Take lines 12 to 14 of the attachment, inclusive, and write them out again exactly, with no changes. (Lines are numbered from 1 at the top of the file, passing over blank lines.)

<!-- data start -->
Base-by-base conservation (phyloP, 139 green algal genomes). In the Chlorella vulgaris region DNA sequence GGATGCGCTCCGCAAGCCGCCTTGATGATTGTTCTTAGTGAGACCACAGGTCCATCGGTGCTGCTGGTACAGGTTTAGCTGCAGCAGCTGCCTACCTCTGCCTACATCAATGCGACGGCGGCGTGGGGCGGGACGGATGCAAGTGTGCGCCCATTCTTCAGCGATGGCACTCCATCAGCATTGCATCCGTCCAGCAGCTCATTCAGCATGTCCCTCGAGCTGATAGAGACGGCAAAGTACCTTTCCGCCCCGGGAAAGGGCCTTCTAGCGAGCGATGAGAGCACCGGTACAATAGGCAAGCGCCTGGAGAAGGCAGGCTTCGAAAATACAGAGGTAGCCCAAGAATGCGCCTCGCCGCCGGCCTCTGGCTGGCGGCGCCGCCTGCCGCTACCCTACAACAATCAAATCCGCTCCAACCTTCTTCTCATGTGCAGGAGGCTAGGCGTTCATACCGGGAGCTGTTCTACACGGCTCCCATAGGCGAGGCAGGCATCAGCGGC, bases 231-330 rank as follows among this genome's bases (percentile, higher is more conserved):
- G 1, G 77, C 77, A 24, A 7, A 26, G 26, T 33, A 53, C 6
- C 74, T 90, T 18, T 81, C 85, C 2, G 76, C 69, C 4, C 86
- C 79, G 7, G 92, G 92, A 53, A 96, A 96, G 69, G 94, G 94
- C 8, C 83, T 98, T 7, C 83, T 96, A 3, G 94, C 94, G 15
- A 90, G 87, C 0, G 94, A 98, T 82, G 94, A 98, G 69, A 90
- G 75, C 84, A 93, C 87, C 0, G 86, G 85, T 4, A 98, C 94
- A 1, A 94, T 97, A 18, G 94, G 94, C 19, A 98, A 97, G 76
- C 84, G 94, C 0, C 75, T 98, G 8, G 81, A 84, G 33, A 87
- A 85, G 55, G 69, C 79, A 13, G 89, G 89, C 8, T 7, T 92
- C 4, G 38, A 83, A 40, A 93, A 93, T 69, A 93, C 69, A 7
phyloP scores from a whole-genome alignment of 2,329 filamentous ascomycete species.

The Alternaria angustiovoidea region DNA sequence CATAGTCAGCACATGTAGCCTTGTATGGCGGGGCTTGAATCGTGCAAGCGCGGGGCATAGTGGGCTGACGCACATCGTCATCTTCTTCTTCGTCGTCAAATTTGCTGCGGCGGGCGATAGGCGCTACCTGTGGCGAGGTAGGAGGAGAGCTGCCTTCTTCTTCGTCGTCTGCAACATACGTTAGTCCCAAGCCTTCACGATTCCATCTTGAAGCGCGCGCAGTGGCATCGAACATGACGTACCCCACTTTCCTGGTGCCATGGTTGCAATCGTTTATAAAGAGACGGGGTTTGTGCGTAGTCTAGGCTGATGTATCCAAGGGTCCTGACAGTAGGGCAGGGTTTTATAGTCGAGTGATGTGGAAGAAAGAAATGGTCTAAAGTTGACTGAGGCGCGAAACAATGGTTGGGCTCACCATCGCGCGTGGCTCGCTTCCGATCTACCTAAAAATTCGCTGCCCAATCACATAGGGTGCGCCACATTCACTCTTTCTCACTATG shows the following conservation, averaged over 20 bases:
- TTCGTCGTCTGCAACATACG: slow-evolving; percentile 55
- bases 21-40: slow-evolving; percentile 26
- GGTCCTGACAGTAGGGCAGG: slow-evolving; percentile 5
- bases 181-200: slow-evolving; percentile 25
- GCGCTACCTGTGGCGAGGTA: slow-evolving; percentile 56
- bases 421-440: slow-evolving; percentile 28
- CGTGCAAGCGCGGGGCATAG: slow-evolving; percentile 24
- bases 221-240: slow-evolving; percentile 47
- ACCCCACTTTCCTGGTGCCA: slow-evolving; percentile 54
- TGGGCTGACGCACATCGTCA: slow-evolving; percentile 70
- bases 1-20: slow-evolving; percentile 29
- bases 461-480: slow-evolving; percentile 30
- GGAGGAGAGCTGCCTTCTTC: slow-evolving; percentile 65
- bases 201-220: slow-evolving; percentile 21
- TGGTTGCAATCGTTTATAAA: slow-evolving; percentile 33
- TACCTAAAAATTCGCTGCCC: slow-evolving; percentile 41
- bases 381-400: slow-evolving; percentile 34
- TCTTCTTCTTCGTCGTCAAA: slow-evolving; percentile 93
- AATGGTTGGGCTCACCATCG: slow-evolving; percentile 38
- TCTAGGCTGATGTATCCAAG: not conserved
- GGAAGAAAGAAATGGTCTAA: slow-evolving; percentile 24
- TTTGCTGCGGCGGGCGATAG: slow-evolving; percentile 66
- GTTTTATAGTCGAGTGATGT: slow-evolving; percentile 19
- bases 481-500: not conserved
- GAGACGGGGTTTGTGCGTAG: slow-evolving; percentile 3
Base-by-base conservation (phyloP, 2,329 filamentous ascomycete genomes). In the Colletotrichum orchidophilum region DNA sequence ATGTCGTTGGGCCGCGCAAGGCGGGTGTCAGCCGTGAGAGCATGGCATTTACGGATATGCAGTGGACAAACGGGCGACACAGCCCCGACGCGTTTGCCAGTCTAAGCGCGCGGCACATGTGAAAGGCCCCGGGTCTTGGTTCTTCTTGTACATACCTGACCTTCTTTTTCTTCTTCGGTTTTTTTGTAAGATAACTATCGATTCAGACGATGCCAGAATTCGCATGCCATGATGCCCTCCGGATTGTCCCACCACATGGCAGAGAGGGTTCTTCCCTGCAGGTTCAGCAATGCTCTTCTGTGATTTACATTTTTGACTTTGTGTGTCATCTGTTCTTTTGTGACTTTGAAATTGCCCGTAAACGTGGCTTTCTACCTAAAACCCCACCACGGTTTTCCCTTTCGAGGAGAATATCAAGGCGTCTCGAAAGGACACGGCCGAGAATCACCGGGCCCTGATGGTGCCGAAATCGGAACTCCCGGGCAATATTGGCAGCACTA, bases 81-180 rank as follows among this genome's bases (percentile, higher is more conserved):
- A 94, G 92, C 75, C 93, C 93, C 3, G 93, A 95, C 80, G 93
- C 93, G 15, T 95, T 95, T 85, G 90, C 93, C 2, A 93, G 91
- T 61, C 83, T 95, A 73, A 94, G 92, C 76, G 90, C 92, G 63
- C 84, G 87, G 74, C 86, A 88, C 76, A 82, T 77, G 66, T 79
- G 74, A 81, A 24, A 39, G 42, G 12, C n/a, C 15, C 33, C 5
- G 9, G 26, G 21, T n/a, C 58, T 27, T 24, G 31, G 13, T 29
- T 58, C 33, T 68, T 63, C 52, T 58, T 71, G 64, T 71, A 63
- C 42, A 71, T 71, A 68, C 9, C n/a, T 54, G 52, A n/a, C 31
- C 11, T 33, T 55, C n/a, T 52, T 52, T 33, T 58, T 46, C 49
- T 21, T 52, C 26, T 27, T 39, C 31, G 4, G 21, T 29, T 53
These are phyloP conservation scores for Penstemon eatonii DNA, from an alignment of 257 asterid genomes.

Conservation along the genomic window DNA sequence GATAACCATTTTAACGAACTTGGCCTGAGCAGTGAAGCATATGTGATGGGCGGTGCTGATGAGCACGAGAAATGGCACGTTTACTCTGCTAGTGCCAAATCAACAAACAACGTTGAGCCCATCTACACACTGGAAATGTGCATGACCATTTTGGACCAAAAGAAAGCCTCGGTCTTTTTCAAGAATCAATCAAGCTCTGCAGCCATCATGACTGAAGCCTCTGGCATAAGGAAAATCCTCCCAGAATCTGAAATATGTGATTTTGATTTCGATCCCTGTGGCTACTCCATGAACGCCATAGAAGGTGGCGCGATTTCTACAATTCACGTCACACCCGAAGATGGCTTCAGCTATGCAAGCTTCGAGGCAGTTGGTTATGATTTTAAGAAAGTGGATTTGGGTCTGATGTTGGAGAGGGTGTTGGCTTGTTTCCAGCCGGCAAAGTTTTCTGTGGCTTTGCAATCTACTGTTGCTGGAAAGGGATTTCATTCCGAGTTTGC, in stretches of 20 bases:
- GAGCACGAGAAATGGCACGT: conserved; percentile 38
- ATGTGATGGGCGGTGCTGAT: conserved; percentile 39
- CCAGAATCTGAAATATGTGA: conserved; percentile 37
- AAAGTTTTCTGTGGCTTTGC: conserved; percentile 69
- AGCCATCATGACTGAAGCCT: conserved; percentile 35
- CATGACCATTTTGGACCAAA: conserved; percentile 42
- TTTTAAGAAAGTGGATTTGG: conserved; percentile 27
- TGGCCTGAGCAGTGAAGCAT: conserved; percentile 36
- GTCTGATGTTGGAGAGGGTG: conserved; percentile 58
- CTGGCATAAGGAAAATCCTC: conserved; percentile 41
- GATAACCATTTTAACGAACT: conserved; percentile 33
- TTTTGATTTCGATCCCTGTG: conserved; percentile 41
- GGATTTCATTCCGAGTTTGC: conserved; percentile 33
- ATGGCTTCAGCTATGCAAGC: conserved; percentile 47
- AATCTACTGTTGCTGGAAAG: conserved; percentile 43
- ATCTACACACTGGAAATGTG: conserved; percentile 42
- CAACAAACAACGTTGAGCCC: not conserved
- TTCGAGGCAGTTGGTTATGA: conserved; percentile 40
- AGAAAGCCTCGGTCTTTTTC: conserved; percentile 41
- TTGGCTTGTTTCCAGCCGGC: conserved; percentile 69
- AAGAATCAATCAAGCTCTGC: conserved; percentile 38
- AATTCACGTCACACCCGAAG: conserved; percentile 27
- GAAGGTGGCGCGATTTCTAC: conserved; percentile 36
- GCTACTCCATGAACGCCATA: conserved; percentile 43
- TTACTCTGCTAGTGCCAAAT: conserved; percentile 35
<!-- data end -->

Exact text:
phyloP scores from a whole-genome alignment of 2,329 filamentous ascomycete species.

The Alternaria angustiovoidea region DNA sequence CATAGTCAGCACATGTAGCCTTGTATGGCGGGGCTTGAATCGTGCAAGCGCGGGGCATAGTGGGCTGACGCACATCGTCATCTTCTTCTTCGTCGTCAAATTTGCTGCGGCGGGCGATAGGCGCTACCTGTGGCGAGGTAGGAGGAGAGCTGCCTTCTTCTTCGTCGTCTGCAACATACGTTAGTCCCAAGCCTTCACGATTCCATCTTGAAGCGCGCGCAGTGGCATCGAACATGACGTACCCCACTTTCCTGGTGCCATGGTTGCAATCGTTTATAAAGAGACGGGGTTTGTGCGTAGTCTAGGCTGATGTATCCAAGGGTCCTGACAGTAGGGCAGGGTTTTATAGTCGAGTGATGTGGAAGAAAGAAATGGTCTAAAGTTGACTGAGGCGCGAAACAATGGTTGGGCTCACCATCGCGCGTGGCTCGCTTCCGATCTACCTAAAAATTCGCTGCCCAATCACATAGGGTGCGCCACATTCACTCTTTCTCACTATG shows the following conservation, averaged over 20 bases:
- TTCGTCGTCTGCAACATACG: slow-evolving; percentile 55